JMC : Pre-Scholastic Philosophy / by Albert Stöckl


§ 24.

1. In their sketches of the life of Socrates, Xenophon (Socr. Memorabilia) and Plato (Apolog.) are at one on all essential points. Socrates was born at Athens about the year B.C. 471. His father, Sophroniscus, was a sculptor, and his mother, Phanaenarete, a midwife. In youth he was trained to his father's calling, and he is said to have shown some skill in the practice of it. It is probable, however, that he gave himself early in life to philosophical investigations. The story that he was a pupil either of Anaxagoras or of Archelaus rests upon no good authority. He seems however, to have been well acquainted with the earlier philosophical systems of the Greeks. The meeting between Socrates and Parmenides mentioned by Plato may be accepted as historically true.

2. Socrates served as a soldier in the military expeditions of Potidaea, of Delium, and of Amphipolis, but he declined to take any further part in political affairs. His mission he believed to be the education of youth, and this duty he believed to have been assigned him by an oracle. (Plato, Apol. p. 21.) He did not invite pupils, but allowed any one who chose to listen to his instructions. His personal demeanour and his mode of life were calculated to attract attention, and to win favour. His external appearance bespoke his poverty and simple habits, while his peculiarities of face and manner, his practice of staring about him, and of halting suddenly as he walked, could not fail to attract notice. He esteemed it a desirable thing to have few necessities. By the dignity and the gentleness of his disposition he drew to himself a large number of youths and men, many of whom he formed to higher aims, and trained to become distinguished citizens. To the boastful Sophists he opposed his plain common sense, his "irony," and his strength of character; but for all this he was himself represented on the stage as a Sophist. He believed that he had by him a "Demon" whose warning voice directed him what to do and what to avoid.

3. In his old age, shortly after the expulsion of the Thirty Tyrants, the democratic party, represented by Miletus, brought a charge against him which was supported by the democratic politician Anytus, and the orator Lycon. The charge was to the effect that Socrates had offended by rejecting the gods recognised by the state, and by introducing a new and strange Demon, and that he had furthermore offended by corrupting the young men. The charge was, therefore, the same as had been made at an earlier period by Aristophanes, in the Clouds. After a bold and somewhat haughty defence of himself, Socrates was declared guilty by the judges and condemned to die by poison. He submitted his conduct but not his convictions to the sentence of the tribunal. He refused the means of escape provided for him by Onto, and in the presence of his disciples, and friends who had assembled in his prison, he drank the poisoned draught (B.C. 399). His death, justly glorified by his followers, secured for his teaching an universal and enduring recognition.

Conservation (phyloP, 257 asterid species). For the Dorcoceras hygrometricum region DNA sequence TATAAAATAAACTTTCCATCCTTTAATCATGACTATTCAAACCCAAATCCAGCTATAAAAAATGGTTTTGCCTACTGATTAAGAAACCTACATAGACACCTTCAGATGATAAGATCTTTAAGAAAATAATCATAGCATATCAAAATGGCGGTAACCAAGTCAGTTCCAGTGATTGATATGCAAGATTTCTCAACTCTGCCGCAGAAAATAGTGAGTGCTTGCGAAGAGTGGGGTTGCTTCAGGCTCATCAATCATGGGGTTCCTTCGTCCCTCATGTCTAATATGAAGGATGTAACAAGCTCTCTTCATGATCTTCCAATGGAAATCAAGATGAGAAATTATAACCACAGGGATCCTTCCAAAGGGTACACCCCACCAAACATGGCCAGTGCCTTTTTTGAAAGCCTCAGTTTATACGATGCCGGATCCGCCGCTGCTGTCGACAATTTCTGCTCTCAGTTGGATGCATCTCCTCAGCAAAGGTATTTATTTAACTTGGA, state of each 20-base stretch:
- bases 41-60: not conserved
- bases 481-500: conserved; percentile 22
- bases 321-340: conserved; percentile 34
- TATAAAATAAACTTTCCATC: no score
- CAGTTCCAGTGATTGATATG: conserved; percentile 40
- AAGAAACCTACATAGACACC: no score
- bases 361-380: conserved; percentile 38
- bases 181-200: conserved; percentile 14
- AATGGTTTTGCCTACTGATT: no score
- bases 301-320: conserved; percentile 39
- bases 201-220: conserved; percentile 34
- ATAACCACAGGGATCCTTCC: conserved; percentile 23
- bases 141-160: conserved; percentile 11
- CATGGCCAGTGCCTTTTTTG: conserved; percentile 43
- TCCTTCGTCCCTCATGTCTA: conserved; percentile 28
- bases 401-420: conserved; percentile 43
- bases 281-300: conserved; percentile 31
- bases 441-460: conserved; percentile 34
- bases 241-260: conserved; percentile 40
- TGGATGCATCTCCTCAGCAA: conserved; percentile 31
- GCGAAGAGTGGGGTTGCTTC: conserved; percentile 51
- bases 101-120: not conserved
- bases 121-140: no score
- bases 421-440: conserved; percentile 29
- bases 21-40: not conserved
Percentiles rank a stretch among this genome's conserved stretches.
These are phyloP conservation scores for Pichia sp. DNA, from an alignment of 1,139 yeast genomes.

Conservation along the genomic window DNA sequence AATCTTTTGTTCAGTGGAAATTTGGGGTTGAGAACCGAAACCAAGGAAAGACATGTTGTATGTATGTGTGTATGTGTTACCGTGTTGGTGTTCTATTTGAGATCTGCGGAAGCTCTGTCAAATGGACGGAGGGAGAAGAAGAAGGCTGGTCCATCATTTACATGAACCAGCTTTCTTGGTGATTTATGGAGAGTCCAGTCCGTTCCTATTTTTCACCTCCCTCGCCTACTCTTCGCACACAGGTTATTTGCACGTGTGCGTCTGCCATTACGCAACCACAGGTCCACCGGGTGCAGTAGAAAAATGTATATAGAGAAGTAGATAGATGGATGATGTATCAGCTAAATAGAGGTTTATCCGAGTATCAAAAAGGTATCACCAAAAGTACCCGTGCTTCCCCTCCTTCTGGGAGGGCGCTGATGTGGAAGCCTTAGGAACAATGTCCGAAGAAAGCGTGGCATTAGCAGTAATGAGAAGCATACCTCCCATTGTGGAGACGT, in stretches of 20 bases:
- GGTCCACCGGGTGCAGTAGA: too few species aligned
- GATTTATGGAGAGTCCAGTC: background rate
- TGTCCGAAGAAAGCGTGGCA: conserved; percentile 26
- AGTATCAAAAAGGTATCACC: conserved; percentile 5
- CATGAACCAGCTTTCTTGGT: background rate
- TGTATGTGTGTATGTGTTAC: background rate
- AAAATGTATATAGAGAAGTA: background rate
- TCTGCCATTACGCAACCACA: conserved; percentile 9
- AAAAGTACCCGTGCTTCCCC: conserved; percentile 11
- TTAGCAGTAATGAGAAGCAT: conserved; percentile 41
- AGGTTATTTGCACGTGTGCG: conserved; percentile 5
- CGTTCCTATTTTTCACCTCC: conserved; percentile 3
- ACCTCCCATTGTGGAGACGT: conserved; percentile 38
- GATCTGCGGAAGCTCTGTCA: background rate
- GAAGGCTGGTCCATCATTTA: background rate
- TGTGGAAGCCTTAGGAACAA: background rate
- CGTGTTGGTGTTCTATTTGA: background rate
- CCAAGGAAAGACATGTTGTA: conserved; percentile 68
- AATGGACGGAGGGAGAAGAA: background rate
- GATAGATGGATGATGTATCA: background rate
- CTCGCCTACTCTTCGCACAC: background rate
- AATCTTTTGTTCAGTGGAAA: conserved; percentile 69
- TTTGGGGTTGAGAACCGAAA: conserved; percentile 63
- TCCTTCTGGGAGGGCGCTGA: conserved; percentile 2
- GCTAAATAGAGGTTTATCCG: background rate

4. Socrates pursued in his instructions a double purpose. His first object was to form his disciples to a higher morality, and to save them from the libertinism to which they were led by the teaching of the Sophists. For this end he insisted specially on self-knowledge, for he saw clearly that the man who knows himself is the only man who can bridle and control his appetites and passions. Hence the well-known maxim "Gnôthi seauton," know thyself. Socrates was not blind to the necessity of self-knowledge as a means to the attainment of truth, but in framing this maxim he had in view primarily ethical considerations.

5. The second object of Socrates was to lead his disciples to a clear and certain knowledge of truth. In pursuance of this purpose he invented a peculiar method of instruction which has been called by his name, and the essential character of which is implied in the name Euristic (method of discovery) which is sometimes given to it. He did not lay down fully formulated principles, but endeavoured by continued questioning to lead his hearers to discover for themselves the principles he had in view. The tendency of the Socratic method was at once positive and negative.

Beginning with commonplace things and every day events, he interrogated his pupil regarding them, and out of every answer given drew material for a new question, till he at last obliged him to confess that what he had taken for truth was not really true. Throughout the interrogatory, however, he was careful to express deference for the superior intelligence and wisdom of his pupil, till they finally gave way under the dialectical test applied to them. In this negative process consisted the Socratic "Irony" (eirôneia). But his method led to positive results also. Socrates endeavoured by the same plan of continued questioning to lead his disciples to the discovery of positive truth. He named his method Maieutic, or intellectual midwifery, as it aimed at bringing truth into life in the minds of his pupils, and in this respect he found an analogy between his task and the duties undertaken by his mother.